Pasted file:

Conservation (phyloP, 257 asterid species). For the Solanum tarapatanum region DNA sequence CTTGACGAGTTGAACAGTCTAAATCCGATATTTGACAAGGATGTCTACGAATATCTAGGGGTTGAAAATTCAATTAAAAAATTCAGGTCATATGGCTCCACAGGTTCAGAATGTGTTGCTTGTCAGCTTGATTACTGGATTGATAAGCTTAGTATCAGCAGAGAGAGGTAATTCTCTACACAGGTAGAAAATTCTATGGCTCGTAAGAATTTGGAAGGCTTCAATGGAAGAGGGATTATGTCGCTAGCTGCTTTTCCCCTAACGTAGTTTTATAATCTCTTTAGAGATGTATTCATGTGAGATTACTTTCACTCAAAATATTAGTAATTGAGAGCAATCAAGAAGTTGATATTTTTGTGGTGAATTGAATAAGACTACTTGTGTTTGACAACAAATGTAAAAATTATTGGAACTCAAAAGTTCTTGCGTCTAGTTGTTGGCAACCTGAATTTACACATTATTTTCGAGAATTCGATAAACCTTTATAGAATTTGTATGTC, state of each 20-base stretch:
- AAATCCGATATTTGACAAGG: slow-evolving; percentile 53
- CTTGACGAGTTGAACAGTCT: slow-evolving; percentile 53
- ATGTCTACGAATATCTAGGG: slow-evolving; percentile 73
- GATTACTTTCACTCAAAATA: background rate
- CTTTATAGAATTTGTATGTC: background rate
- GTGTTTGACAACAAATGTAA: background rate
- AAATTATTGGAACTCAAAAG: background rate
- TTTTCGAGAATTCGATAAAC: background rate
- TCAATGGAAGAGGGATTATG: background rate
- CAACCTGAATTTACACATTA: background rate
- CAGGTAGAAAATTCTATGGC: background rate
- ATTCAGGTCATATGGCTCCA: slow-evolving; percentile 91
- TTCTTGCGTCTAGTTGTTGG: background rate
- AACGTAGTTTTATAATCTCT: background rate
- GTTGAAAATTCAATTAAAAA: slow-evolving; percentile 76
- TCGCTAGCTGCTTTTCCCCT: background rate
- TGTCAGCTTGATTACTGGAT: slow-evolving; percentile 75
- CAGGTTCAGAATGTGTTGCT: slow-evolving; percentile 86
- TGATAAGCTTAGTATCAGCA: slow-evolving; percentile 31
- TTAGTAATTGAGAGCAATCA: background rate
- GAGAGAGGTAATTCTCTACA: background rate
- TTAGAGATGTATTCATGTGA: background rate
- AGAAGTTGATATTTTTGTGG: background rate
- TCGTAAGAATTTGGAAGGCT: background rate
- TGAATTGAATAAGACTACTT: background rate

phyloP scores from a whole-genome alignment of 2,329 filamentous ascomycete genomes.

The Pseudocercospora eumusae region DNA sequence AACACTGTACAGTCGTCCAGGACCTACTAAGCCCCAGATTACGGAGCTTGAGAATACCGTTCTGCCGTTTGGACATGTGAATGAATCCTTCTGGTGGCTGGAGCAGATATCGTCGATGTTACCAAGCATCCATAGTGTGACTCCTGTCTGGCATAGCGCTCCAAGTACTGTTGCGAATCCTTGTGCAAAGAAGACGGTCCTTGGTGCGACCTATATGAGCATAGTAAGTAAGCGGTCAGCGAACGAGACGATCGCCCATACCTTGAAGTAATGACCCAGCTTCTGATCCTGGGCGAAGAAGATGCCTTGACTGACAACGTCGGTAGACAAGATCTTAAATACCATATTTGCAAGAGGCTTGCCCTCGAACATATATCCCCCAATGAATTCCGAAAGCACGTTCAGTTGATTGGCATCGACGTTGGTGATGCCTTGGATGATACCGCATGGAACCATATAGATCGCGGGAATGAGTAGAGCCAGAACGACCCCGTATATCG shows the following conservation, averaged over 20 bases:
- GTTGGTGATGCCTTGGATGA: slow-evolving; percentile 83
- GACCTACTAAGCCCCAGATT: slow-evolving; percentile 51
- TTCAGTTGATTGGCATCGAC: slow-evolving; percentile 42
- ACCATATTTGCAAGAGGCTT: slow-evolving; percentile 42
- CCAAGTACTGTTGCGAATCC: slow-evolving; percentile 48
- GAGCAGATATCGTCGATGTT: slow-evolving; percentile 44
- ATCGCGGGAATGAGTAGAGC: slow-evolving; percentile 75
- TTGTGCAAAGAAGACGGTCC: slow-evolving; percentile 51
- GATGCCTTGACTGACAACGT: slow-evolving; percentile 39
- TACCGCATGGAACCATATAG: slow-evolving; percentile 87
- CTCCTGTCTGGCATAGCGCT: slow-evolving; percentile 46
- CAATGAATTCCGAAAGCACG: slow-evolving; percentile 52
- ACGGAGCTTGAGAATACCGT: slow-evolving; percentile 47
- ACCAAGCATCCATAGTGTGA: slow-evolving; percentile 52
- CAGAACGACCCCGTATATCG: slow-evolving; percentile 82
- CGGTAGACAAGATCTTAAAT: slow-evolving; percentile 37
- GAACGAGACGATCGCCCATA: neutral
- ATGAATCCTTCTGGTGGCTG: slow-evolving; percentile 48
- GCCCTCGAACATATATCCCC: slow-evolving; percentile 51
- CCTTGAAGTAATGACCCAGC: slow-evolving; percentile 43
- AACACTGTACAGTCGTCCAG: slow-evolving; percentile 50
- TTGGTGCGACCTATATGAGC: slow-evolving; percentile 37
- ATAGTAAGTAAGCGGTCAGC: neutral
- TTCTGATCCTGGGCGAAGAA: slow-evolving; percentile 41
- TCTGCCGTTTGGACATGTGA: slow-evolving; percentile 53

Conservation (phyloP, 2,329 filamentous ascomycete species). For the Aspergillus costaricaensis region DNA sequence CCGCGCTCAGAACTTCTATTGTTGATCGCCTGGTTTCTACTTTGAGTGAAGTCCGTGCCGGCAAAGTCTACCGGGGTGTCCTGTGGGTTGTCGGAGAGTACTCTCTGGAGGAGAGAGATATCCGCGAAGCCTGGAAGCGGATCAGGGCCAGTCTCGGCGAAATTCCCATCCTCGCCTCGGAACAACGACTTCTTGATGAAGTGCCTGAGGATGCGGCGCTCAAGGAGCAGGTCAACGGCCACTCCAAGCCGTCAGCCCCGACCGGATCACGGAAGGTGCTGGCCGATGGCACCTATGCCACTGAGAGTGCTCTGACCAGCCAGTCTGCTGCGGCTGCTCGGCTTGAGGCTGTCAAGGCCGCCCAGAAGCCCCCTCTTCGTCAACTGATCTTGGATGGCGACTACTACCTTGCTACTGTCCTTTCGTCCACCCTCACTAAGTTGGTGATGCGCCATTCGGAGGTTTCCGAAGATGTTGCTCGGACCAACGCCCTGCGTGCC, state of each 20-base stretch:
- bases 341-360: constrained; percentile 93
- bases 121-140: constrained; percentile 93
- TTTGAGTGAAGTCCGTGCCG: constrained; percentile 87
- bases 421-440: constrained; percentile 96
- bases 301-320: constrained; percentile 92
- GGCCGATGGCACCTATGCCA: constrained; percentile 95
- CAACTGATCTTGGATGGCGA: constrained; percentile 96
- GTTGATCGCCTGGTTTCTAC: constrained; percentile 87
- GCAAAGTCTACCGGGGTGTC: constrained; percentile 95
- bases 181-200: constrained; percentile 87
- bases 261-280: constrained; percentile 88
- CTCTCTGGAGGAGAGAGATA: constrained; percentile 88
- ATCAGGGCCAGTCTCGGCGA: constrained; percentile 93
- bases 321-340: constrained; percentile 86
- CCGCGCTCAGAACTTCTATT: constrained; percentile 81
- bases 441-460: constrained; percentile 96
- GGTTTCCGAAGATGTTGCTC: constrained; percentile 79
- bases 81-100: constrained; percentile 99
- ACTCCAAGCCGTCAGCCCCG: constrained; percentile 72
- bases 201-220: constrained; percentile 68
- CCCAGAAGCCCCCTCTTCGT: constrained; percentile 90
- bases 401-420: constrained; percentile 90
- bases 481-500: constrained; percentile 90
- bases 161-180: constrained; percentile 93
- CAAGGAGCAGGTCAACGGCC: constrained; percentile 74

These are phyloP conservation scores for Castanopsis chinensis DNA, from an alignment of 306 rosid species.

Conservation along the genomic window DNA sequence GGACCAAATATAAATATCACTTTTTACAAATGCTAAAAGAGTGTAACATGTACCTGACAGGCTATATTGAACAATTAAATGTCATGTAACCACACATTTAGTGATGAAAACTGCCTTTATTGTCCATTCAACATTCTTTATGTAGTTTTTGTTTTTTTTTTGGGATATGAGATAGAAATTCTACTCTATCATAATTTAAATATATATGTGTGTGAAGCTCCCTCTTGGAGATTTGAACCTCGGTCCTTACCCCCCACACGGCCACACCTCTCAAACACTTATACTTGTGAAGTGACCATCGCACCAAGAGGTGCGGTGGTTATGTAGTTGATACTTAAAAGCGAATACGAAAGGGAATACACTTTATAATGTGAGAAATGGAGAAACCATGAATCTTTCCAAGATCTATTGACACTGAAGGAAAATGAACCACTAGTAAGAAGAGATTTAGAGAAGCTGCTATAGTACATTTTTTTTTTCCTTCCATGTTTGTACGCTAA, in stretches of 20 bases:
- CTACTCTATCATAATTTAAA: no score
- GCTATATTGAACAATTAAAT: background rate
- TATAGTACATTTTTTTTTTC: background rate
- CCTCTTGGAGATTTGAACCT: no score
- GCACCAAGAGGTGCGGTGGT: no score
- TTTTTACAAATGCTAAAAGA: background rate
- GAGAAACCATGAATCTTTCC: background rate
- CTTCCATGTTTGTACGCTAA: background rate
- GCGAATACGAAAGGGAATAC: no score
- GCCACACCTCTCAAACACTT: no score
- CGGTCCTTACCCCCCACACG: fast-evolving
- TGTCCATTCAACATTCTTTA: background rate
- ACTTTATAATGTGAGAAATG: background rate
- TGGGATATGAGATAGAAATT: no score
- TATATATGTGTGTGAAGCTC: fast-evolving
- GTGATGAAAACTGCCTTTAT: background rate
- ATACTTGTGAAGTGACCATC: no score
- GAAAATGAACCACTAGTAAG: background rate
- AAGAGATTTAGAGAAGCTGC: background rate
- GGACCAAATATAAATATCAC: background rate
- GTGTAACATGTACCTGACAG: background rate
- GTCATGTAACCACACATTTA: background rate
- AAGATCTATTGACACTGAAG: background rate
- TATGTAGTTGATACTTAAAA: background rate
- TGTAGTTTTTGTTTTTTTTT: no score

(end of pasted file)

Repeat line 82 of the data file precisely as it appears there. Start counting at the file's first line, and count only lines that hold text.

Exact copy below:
- CTACTCTATCATAATTTAAA: no score